If I were writing for publication, I’d say it better.

Did you notice I used were in the previous sentence? That’s how we show the subjunctive mood. That is, something contrary to fact or uncertain. How else would you write that sentence without were and retain the meaning?

Friday, November 4, 2011

Common Problems (Part 2 of 50)

Avoid purple prose punctuation. This shows up in two ways. First is the pause (. . .) which means slow, deliberate thinking. Purple-prose punctuation occurs when writers

• don’t trust their writing

• don’t trust readers to interpret

• make an attempt to be dramatic—and fail

• write the words as they hear them inside their heads, including the pauses between the phrases.

The pause is properly called an ellipsis (. . .). When used as an obvious pause, it's effective. "I was thinking. . . maybe. . . "

Too many writers use it as a dramatic pause. It rarely works. Trust readers to get the point without going melodramatic.

• She hopes against all hope that Ben isn’t dead. . . that he’ll soon return. . . that she’ll finally be able to tell him the truth. . .

• Scenes of my own arrest flashed rapidly. . . my disgrace. . . my loss of innocence. . .

If I write clearly,
readers will grasp my meaning.

Tuesday, November 1, 2011

Common Problems (Part 1 of 50)

For six years I taught mentoring clinics. I varied their length, but at first they lasted from three days and finally down to one full day, so I could work individually with writers. I found the same problems occurring in many manuscripts.

Eventually I developed a list of common problems. These are the weaknesses that I saw repeatedly. As I deal with them in this series, some will include items I've mentioned in previous blogs, because I still see the same weaknesses.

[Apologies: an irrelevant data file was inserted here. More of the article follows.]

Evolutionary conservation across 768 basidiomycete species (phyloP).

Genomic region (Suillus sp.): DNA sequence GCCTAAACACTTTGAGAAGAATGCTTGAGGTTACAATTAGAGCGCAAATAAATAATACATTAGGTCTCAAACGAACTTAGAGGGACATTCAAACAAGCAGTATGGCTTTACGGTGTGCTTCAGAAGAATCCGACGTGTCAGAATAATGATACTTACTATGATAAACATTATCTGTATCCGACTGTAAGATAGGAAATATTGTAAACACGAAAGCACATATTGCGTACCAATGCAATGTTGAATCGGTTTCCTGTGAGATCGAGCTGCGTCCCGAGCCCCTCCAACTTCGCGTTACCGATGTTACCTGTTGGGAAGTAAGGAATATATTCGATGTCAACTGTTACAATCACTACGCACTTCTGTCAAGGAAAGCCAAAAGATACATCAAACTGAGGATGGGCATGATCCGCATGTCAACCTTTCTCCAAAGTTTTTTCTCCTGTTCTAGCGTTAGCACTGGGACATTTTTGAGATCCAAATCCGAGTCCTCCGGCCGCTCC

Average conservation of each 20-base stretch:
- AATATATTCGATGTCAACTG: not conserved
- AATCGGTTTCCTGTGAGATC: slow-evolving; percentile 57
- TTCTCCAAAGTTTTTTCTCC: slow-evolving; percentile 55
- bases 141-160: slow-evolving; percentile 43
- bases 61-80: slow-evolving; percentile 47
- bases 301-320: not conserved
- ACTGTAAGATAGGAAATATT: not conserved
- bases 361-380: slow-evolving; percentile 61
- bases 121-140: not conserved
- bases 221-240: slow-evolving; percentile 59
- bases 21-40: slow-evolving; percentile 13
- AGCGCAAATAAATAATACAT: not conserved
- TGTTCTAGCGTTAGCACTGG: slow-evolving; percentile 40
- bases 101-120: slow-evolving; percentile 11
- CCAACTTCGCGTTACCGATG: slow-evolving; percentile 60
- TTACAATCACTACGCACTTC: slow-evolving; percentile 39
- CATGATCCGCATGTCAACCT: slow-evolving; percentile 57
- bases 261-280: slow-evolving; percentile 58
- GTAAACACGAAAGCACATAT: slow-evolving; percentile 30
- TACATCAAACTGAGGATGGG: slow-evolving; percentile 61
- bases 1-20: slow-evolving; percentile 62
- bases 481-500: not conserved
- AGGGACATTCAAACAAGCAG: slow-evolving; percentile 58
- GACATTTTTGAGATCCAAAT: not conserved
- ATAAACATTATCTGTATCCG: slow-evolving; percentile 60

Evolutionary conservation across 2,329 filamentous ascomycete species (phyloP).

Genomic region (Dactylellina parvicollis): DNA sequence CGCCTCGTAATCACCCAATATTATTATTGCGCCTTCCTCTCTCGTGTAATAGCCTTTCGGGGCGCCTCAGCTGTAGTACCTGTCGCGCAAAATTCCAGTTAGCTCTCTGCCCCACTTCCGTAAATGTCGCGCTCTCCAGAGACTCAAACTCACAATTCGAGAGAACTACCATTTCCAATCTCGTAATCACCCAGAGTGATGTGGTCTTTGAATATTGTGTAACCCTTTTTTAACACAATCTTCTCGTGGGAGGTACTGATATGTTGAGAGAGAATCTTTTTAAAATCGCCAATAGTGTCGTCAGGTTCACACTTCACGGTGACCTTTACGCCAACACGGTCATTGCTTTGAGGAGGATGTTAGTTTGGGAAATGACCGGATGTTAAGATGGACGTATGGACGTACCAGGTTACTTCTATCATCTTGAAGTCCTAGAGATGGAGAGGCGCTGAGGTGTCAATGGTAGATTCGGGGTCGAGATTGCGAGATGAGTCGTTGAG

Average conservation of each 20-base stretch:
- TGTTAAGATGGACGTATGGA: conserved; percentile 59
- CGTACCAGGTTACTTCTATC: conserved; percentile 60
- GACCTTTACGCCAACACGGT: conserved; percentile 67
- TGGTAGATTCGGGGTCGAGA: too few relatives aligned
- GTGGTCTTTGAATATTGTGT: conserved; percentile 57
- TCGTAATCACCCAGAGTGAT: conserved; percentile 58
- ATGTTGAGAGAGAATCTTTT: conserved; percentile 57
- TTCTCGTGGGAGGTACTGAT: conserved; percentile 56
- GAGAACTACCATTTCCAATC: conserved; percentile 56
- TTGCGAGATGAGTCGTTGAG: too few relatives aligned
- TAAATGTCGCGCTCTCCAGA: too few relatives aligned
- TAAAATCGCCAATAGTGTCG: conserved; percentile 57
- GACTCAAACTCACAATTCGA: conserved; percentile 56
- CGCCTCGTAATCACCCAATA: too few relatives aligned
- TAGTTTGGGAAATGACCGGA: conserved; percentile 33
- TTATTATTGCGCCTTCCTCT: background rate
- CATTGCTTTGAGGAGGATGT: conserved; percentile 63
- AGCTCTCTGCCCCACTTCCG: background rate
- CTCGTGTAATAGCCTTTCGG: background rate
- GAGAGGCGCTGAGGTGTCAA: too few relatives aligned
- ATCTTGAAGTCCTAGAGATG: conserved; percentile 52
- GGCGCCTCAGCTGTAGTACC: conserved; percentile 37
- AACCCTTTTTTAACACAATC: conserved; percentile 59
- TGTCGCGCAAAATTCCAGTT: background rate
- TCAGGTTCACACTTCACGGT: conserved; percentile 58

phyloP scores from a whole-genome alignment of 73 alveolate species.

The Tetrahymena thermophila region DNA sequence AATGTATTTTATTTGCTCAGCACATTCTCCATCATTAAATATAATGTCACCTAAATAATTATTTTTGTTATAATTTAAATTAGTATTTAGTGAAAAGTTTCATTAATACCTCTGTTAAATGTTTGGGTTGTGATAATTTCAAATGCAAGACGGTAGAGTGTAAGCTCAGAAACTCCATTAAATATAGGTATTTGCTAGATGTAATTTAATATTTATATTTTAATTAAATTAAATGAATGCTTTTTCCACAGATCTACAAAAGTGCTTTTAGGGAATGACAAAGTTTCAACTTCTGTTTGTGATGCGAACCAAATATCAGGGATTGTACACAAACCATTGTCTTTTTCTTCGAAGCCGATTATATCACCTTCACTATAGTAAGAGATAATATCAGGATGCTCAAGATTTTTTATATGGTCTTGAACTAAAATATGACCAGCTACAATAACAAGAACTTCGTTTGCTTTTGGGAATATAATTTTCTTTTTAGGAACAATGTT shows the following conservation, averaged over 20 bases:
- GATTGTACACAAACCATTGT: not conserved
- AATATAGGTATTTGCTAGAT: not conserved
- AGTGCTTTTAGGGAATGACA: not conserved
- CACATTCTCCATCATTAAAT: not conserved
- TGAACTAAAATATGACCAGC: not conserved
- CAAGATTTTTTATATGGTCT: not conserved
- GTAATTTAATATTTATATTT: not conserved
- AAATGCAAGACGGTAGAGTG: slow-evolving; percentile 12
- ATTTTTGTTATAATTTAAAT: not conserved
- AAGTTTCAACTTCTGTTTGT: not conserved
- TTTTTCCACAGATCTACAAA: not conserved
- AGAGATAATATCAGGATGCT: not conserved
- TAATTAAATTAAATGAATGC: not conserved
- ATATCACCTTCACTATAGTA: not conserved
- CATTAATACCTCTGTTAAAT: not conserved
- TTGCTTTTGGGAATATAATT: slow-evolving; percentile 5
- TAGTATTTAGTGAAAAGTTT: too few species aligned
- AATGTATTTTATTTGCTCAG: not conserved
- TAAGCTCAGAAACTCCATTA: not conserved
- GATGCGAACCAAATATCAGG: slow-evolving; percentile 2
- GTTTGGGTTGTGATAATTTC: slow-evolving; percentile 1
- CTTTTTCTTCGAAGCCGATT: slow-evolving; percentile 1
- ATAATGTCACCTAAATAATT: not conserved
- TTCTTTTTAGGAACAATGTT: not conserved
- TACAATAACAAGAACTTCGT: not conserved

Avoid purple prose writing. This is a long-used term that refers to extravagant overwriting. It usually refers to descriptions that call attention to themselves. I see this in the writings of insecure writers who are afraid to use simple state-of-being verbs like is, are, and were. So they try to paint pictures with excessive expressions.

The writers want to sound powerful and dramatic, but the sentences become melodramatic and over-the-top prose. Here are a few examples from my students:

• He struggled to tame the pounding wave of thoughts that threatened to blur his focus.

• His throat tightened as fear swept over his brother's face like the shadow they chased across the field behind their house when an airplane flew over.

• The light of day kept my loneliness in the shadows of my mind, but as soon as the lights were out, my thoughts went to that despair.

•The air kept the stillness captive as men held their breath in anticipation.

• Rapidly firing her digital camera, she captured the dress rehearsal fever staining the cheeks of several antsy actors.

• Lib placed a hand over the traitorous butterflies coasting in her belly.

• Rand stood, mouth agape. He snapped his mouth shut. Jaw and neck muscles bulged as he stormed out.

The best writing is the most easily understood.
The meaning is obvious and the words are simple.